Our BROKEN Voting System – Senate Edition

Do our polls really mean anything?

There has been a lot of chatter about the general unreliability of polls in recent election cycles. In particular, this concerned in this cycle the multitude of right-wing funded polls that flooded the market, especially in the 4 weeks leading up to election day, which seemed designed to skew the averages of poll aggregators and play with the 538 algorithm.

Now that the results are (mostly) out, I wanted to see if that was true. So I took the 9 senatorial races that aggregators thought were closest (Pennsylvania, New Hampshire, Nevada, Arizona, Georgia, Washington, Wisconsin, North Carolina, and Ohio) and let the math do the talking. Specifically, I took the LAST poll that each organization released for each race up to a month before the vote and compared it to the election result to see how accurate it was (I have to say the vast majority of the polls I have consulted were published in the week before Election Day). I then averaged the accuracy of each polling organization to see how they fared on at least 4 of the breeds I looked at (I estimated that below this the size of the l sample was too small). Finally, I gave each organization one of the following ratings: Good (if the poll average was within 2% of the result); Bad (if the average of the polls was less than 4% of the result); Absolute Garbage (if the average of the polls is greater than 4% of the result). The reason only polls within 2% of a result get a passing grade is that YOUR JOB AS AN INTERROGATOR IS TO PREDICT THE RESULTS and if you can’t get less than 2% of the result (this which is a 4% spread), then you’re worthless. That said, here are the results (in parentheses are the number of polls averaged), while the number represents the percentage deviation from the actual election result.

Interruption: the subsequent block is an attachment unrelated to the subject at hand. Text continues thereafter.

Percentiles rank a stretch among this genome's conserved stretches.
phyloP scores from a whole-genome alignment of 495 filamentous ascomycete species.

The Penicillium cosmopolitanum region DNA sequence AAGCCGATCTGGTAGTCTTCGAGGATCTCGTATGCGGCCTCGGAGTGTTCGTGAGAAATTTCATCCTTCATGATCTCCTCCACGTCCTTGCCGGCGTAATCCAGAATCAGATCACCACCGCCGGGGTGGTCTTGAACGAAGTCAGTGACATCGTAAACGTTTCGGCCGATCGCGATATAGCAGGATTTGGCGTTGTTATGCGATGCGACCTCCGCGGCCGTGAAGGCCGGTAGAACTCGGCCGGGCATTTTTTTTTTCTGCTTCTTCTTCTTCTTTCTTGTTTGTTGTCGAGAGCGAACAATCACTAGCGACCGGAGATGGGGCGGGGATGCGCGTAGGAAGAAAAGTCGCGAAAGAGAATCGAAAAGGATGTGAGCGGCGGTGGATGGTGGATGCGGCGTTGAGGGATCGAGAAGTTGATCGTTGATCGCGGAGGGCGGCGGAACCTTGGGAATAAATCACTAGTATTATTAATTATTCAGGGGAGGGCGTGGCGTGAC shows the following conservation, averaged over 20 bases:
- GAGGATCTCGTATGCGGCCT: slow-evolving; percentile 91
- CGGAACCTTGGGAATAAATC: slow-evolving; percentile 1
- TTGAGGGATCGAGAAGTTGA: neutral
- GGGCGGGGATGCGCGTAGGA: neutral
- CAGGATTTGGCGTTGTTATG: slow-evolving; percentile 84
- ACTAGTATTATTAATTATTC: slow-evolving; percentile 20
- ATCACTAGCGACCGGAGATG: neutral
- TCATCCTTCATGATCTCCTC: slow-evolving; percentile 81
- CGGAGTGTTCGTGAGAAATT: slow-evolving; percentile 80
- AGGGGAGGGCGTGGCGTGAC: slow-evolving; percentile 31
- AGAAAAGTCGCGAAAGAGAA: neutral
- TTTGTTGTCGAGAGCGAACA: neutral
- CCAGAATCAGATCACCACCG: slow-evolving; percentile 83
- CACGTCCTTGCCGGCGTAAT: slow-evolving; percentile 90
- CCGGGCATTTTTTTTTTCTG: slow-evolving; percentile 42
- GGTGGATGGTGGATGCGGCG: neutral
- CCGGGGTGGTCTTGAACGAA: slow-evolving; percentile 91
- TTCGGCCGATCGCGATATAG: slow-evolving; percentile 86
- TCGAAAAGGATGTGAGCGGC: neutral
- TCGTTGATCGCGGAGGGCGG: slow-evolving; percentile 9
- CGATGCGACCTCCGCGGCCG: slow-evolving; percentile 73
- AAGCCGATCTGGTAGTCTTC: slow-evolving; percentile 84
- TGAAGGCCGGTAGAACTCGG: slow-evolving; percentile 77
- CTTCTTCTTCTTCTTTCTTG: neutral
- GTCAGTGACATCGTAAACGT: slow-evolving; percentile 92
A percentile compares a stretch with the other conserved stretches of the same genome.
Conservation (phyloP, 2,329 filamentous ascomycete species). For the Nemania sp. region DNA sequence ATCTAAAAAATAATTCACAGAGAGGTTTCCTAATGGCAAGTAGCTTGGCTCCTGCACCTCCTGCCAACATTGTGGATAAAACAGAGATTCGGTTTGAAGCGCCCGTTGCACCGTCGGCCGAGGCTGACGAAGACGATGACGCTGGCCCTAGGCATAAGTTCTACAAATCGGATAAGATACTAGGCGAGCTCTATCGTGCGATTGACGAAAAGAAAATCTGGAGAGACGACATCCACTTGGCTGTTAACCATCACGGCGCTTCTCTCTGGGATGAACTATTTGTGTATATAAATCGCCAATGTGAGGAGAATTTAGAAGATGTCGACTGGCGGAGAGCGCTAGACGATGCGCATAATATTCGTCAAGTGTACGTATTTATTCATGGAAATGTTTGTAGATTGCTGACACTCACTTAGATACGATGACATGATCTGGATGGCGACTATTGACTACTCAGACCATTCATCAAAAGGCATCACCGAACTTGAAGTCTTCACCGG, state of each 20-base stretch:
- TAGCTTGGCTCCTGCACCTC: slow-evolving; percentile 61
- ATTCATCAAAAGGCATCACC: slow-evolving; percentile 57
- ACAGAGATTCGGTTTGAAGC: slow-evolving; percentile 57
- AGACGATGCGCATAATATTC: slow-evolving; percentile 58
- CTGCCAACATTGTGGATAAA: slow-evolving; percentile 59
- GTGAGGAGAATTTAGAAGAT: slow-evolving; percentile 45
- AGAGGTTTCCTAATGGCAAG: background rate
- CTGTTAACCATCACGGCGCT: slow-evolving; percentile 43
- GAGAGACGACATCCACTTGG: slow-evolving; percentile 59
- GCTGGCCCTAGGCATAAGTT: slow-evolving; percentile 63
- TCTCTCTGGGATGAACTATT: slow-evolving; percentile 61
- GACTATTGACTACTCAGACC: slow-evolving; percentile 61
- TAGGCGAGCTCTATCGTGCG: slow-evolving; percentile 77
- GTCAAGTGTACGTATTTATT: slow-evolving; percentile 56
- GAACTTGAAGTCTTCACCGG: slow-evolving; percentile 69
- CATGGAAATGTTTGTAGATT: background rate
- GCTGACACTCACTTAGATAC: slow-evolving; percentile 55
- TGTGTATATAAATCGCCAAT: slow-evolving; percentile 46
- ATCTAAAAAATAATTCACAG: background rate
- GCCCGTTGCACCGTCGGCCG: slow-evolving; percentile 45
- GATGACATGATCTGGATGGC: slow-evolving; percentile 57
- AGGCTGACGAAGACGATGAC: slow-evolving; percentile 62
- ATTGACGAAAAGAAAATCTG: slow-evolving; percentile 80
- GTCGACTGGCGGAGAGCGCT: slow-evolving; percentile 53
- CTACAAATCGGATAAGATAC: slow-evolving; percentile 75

Insider Advantage (6) – 6.8% – Absolute Waste

Trafalgar (9) – 6% – Absolute waste

Remington (5) – 4.2% – Absolute Waste

Marist (5) — 2% — Good

Emerson (9) – 4.2% – Absolute waste

Suffolk (5) — 1.6% — Good

Siena (6) — 1.8% — Good

Fox News (4) – 2% – Good

You Gov (4) – 1% – Good

CNN (4) – 1% – Good

Fabrice/Anzalone (4) — 2.5% — Bad

Data for Progress (7) – 4.3% – Absolute Garbage

So, of the 12 organizations that have polled enough Senate races, 5 are absolute rubbish, 1 is bad, and 6 is good. And of the 6 organizations that are either bad or absolute rubbish, 5 of them are right-wing polls.

There is an additional point that needs to be made: apart from the Marist poll, ALL THE OTHERS POLLED WERE ERROR IN FAVOR OF THE REPUBLICANS. This means that the percentage deviation was all in one direction (other than Marist).

Verdict – popular opinion is correct – right-wing polls have flooded the market and played aggregators. The math says so. 538 and the RCP should be aware of this fact.

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